A dissatisfaction with the engravings made from his drawings for early projects such as Gargantua and Pantagruel and Contes Drolatiques led Dore to train his own team of engravers. Of course, his own draughtsmanship improved over time as well. But I feel that many of his later illustrations lose some of their motion, as well as their energetic quality, precisely because they are more polished and finished than his earlier works. Despite this, several methods appear to be used in the illustrations intended to depict movement. In this post several illustrations from Dante's Inferno will be the subject of analysis.
The illustration seems almost to be split into two halves: the furies in the top half, and Dante and Virgil in the lower half. The two seem almost not to be completely connected, perhaps because the shape of the rock 'tower' in the background does not extend above the two poets. Only Virgil's raised hand, pointing to the furies, connects the two; the foot of the lowest fury disappears behind Virgil's hand. Perhaps in order not to draw attention to this overlap, the leg of the fury is somewhat faded, suggesting that the three flying figures to recede into the background.
But how far? At first glance the furies seem to be more or less the same size as Dante and Virgil (ie human-sized), but the manner in which they fade into the background, and the extent to which Virgil's pointing arm is foreshortened, suggest that they are further back than initially was apparent - I don't think this was deliberate; as I mentioned before, this particular illustration almost seems to be two compositions stuck together rather awkwardly. To give Dore the benefit of the doubt, we could argue that this was intended to suggest the erratic movement of the flight of the furies, bobbing up and down.
There is, however, a certain amount of movement here. First, the furies' bodies are tilted in one direction. Interestingly they move from right to left; it is generally thought that a composition that moves from left to right suggests faster movement, and perhaps progress (except in countries where writing moves from right to left; the two are related). Again, the decision that the Furies move in this direction may have been a conscious one, suggesting a certain amount of resistance to their clumsy, inelegant movements.
Second, and perhaps the more successful element of the image at conveying movement, is the mist in the background. Wisps of smoke are parallel to the furies, as though to speed along to their movement. Dore is here more successful at suggesting the movement within the group of figures rather than their journey; the detail of the wings causes them to appear static rather than flapping, but the angle and twist of the three figures suggests their writhing movement very well. It is because of this quality that this engraving remains among my favorite of Dore's Dante illustrations.
Note that this engraver (who has signed the illustration 'E. Sotain') has used less detail in an illustration depicting the punishment of the sorcerer, whose head is twisted around by malicious demons. Possibly for this reason, it seems to have been easier to convey movement in this composition, but there is a less finished look to the composition in comparison to many of the other illustrations in this set. Is movement therefore in expense to detail depicting texture, light and shadow? I don't know for sure, but there is undoubtedly more movement here than in the illustration of the furies.
Everything in the composition, save for the rock, forming the ground and the formation on the left, is in motion. As before, there is movement in the smoke in the background, adding chaos to the scene. The twisting, undulating shape of the smoke surrounding the sorcerer suggests that it is moving in a manner suggesting writhing snakes.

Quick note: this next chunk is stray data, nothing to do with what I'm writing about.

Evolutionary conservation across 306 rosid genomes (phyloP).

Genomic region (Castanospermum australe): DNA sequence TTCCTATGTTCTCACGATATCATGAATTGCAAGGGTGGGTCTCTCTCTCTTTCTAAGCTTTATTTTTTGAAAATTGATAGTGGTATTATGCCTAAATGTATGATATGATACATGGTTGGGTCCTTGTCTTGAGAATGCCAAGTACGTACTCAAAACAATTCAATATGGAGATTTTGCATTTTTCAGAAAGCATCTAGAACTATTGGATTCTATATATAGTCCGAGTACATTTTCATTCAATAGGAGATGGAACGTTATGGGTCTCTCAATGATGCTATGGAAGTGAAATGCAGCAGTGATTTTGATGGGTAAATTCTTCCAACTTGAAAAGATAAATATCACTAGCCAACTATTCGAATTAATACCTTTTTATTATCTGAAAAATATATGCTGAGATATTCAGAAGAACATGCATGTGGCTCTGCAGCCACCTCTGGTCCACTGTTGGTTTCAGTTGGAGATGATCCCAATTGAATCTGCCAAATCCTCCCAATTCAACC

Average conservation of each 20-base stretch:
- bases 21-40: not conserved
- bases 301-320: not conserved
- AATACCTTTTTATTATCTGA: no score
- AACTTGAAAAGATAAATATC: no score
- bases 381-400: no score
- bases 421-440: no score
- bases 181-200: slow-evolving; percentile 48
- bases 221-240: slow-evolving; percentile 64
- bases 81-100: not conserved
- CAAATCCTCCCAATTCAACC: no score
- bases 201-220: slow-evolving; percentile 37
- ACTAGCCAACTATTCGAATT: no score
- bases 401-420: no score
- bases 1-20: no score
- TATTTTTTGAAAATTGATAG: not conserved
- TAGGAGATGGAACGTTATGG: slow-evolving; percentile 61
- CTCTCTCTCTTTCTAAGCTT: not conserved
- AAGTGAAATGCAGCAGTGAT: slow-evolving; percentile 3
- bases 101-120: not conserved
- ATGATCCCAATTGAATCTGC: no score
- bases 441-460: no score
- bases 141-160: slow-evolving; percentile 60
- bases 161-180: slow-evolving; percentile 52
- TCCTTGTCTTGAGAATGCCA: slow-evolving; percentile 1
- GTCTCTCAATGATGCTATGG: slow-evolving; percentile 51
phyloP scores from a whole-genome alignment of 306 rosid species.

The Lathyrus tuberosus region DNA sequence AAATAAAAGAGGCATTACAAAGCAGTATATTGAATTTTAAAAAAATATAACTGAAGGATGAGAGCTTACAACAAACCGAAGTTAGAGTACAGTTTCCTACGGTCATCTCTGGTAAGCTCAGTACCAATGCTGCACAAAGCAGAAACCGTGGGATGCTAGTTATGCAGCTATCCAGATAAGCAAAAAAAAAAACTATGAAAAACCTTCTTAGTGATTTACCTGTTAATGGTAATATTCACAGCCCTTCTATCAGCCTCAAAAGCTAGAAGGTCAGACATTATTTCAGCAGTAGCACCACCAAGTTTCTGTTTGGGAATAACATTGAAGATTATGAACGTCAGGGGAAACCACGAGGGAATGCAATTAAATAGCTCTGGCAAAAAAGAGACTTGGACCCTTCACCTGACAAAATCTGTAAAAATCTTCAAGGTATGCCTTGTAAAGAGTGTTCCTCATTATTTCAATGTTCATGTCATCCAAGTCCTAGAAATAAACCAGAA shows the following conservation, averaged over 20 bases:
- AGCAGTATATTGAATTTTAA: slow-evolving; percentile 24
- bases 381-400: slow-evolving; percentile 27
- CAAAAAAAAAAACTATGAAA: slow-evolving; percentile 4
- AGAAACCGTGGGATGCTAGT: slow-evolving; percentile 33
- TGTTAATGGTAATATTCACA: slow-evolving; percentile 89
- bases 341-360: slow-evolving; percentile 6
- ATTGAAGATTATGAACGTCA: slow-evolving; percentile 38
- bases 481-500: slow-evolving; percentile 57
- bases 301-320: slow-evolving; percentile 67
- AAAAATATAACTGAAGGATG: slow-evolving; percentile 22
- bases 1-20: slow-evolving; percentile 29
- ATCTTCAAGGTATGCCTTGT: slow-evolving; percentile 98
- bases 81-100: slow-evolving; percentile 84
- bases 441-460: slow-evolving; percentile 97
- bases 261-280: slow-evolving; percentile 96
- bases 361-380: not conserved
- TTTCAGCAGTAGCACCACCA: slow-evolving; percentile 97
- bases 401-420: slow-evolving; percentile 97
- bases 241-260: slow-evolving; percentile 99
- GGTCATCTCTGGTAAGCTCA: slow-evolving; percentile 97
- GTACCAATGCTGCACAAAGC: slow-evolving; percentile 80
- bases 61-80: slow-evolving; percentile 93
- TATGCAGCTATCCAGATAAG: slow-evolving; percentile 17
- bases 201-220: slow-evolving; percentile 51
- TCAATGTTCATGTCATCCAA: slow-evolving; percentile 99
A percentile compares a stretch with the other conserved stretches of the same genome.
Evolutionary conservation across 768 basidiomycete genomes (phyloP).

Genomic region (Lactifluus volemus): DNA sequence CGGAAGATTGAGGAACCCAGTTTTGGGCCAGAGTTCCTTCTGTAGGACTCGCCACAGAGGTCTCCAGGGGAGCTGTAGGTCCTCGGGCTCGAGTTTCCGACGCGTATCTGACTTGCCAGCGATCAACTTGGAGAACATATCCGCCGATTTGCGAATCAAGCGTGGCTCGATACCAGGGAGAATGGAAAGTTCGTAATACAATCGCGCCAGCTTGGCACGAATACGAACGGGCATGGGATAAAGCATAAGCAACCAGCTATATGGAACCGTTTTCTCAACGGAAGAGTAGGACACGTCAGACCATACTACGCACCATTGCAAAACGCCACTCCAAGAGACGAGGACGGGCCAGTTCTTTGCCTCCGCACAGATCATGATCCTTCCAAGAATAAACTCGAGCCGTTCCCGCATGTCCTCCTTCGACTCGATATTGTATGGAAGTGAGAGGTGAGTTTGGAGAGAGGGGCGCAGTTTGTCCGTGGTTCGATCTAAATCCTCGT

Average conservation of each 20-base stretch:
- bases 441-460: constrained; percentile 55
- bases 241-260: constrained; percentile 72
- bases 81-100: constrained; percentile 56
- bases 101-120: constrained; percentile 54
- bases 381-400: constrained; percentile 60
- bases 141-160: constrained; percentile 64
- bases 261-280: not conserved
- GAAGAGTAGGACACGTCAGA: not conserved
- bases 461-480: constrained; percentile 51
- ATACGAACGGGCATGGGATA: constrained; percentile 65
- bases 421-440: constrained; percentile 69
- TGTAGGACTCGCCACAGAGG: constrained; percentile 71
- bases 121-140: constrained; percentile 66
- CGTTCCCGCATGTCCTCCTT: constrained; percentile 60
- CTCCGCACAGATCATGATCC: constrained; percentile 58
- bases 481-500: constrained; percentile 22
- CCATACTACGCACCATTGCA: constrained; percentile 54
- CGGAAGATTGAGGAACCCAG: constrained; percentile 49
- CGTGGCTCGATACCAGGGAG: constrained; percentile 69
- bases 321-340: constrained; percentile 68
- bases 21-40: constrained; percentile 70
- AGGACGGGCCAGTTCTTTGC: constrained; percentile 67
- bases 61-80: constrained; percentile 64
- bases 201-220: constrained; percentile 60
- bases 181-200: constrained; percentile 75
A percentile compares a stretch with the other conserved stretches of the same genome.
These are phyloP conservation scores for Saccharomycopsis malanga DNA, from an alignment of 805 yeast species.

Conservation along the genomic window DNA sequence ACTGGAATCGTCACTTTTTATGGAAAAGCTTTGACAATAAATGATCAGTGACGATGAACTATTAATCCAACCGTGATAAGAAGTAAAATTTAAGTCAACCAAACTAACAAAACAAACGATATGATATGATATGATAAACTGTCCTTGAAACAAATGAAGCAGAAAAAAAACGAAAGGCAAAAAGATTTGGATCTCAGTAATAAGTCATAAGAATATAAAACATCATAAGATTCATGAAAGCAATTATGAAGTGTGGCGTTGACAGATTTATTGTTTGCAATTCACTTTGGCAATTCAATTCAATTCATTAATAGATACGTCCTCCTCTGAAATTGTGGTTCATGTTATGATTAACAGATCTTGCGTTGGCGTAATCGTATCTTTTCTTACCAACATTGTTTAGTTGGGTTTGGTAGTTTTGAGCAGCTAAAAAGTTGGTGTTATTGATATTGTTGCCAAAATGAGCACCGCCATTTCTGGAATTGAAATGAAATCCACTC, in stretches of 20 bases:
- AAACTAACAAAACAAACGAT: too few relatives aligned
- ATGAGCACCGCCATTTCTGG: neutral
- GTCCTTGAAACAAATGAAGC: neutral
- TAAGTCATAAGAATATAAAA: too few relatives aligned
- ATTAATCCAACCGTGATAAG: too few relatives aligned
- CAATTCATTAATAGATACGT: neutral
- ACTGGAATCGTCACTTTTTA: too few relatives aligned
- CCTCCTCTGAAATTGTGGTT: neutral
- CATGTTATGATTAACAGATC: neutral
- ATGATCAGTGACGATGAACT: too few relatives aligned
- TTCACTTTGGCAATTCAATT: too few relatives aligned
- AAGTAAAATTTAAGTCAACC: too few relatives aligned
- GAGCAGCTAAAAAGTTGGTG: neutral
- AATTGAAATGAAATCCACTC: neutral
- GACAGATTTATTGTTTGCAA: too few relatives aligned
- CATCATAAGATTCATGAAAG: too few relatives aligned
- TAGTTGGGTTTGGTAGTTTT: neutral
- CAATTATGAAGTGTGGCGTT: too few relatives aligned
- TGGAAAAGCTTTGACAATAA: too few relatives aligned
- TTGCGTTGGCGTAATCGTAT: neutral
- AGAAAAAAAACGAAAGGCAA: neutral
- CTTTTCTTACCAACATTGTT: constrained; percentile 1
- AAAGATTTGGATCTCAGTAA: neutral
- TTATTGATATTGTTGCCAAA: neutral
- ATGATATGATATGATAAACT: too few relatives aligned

In the figures movement is suggested by shapes, lines and angles. The demons' forks' handles help to suggest the force applied, bowing as they lift the sorcerer, whose raised arm allows the curve of the topmost fork to be followed through into the line of his body. The twisting bodies of the demons also suggest the physical tension in the scene.
The illustration of sinners being chased by dogs through a gnarled forest is another good one for movement. Aside from the obvious factor of the running figures, I think movement is also suggested by the shape and angle of the trees; if they stood up straight, they would not complement the movement and speed of the running figures quite so well.
The movement in this illustration is suggested not only be the twist of the figures but by their position within the composition. The light falling on the figures causes a diagonal 'strip' to be highlighted across the composition. This is framed by curves formed in the foreground (the rocks in a darker shade) and in the background (the cliff over which the snakes spill). If this image were composed only of abstract light and dark shapes I think there would still be movement because of the shape and curve of these forms.
In this illustration, there is still contrast between light and shadow, but it does not produce overall shapes within the composition as distinctly as the previous illustration. However, this is successful at suggesting an atmosphere of complete chaos - movement is all over the place. Areas of concentrated shadow serve to pick out a few focal points, but they do not complement the movement.
Where Dore proves himself to be the most skilled is at drawing the human form; he is able to twist it into all sorts of forms to suggest force, strength and movement. It still amazes me (and very jealous) to learn that he never had any art training, and never drew from life. The theatrical manner in which many of the illustrations are lit often produces curving shapes of light and dark that complement the movement within a composition, whether sweeping, twisting or writhing.